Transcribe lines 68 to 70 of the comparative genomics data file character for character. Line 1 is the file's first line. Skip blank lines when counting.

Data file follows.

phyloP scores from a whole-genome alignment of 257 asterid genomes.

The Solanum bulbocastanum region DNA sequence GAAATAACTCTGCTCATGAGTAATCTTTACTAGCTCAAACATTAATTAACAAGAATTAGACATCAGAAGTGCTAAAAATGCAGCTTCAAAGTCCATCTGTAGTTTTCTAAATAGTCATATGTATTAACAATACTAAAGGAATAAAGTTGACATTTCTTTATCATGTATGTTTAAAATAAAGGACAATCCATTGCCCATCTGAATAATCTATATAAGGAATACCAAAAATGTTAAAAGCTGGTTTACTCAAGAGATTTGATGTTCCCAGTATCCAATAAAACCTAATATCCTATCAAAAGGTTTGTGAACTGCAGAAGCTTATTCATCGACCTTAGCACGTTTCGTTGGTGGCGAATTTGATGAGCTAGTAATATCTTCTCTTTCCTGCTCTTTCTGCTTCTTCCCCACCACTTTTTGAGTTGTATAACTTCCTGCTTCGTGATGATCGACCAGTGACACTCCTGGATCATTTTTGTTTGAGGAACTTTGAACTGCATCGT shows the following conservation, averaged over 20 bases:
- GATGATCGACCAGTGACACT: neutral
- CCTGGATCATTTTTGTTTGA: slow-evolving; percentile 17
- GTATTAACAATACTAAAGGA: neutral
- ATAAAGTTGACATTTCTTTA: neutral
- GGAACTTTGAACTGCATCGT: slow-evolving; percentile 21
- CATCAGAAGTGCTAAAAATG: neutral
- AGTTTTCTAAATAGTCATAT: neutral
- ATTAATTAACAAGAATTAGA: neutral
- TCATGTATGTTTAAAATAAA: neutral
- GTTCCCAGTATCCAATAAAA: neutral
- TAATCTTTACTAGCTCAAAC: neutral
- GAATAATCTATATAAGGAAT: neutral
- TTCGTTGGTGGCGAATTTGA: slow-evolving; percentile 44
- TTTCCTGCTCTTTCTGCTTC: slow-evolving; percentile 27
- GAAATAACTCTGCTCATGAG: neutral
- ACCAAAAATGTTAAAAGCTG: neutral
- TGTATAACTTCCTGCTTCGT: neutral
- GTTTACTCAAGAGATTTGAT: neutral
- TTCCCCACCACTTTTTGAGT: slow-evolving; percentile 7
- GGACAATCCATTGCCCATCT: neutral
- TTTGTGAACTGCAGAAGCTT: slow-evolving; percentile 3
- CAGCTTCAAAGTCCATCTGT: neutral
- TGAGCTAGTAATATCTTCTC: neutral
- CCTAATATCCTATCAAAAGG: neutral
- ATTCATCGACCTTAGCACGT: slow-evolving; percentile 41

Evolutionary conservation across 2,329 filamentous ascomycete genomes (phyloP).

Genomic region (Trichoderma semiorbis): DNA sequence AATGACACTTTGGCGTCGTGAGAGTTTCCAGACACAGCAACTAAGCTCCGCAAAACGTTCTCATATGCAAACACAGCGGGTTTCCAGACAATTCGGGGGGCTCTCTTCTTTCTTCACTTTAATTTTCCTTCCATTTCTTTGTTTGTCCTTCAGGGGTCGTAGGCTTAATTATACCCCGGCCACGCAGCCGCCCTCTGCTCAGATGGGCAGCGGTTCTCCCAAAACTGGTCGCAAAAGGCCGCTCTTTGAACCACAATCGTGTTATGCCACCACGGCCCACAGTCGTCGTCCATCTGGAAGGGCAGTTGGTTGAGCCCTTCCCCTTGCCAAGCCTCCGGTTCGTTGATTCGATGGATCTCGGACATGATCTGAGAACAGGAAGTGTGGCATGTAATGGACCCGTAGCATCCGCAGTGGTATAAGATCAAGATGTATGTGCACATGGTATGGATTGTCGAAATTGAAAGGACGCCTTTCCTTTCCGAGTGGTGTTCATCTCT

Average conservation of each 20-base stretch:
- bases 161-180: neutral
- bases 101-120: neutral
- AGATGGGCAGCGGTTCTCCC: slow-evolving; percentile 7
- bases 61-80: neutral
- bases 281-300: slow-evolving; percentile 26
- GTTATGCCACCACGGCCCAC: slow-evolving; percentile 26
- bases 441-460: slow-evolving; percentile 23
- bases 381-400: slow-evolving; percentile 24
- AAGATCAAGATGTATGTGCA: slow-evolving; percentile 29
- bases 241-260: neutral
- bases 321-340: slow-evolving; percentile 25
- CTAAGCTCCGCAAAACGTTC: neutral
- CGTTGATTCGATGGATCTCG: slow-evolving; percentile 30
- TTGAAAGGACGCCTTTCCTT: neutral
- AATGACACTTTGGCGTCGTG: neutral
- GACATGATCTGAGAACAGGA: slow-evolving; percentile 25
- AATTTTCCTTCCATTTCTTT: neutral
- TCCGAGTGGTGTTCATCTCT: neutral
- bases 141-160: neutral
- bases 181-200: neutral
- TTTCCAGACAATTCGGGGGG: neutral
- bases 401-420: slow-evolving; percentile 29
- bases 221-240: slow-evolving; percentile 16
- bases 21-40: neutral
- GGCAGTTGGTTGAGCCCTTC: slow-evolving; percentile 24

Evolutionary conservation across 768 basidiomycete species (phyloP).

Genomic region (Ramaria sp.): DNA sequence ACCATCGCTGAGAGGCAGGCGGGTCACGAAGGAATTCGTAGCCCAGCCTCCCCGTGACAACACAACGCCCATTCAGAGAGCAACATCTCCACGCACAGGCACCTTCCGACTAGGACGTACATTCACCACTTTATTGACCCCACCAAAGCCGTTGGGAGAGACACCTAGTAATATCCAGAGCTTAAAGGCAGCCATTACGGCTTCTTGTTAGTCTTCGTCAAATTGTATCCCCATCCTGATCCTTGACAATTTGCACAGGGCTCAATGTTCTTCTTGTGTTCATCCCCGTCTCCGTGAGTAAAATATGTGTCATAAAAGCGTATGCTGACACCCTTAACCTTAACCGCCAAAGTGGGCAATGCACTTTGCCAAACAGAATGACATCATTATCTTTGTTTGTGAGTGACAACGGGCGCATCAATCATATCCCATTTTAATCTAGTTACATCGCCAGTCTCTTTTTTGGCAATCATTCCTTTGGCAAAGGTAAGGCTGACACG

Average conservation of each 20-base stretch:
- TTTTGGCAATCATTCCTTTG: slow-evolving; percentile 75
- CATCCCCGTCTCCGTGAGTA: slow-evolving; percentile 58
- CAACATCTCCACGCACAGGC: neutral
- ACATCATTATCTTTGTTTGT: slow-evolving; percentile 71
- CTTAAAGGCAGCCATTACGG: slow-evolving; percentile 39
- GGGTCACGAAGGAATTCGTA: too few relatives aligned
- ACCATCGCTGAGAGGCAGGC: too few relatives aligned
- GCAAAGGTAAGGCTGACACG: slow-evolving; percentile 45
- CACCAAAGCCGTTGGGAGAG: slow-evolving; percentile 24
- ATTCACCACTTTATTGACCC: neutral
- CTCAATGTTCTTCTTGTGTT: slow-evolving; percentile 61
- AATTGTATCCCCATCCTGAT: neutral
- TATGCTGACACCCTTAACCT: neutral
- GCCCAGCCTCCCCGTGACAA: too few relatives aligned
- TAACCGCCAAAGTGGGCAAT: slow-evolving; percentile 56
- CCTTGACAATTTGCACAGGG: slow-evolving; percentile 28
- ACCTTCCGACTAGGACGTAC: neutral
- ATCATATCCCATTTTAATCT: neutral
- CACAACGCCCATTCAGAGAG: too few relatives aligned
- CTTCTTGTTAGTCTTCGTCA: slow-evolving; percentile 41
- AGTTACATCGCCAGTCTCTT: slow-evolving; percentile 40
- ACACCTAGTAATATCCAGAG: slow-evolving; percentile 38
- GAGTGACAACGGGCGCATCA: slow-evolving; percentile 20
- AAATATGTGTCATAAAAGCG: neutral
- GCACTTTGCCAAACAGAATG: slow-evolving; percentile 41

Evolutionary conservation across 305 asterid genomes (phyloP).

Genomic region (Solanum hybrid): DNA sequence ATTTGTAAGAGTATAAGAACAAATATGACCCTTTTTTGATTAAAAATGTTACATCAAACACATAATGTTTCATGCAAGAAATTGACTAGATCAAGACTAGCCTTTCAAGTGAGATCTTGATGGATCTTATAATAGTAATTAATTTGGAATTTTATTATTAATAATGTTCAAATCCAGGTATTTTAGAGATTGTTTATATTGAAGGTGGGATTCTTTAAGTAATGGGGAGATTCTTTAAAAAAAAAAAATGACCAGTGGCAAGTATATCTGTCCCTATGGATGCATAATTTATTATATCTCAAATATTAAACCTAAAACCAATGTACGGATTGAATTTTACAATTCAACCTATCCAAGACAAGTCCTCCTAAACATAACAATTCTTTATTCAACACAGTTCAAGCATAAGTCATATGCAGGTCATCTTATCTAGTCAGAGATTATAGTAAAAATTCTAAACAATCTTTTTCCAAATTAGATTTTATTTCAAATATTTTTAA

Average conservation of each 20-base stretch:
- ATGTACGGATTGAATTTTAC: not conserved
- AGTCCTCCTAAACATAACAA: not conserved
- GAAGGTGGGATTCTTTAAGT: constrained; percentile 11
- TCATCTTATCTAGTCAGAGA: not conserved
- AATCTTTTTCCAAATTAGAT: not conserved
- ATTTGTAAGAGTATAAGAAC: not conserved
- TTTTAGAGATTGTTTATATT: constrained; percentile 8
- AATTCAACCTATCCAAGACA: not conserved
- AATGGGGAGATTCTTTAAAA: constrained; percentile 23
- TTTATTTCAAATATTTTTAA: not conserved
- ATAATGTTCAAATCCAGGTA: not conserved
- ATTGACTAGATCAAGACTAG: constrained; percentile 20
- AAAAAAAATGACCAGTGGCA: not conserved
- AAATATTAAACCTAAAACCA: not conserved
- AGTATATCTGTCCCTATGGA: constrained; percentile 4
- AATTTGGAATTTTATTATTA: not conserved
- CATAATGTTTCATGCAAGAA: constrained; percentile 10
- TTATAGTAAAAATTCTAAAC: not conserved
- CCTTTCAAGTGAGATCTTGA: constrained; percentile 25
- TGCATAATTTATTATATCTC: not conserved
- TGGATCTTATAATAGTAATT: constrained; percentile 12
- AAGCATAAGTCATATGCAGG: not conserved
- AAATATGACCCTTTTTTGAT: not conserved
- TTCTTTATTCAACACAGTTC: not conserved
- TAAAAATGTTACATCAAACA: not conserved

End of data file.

- ATTCACCACTTTATTGACCC: neutral
- CTCAATGTTCTTCTTGTGTT: slow-evolving; percentile 61
- AATTGTATCCCCATCCTGAT: neutral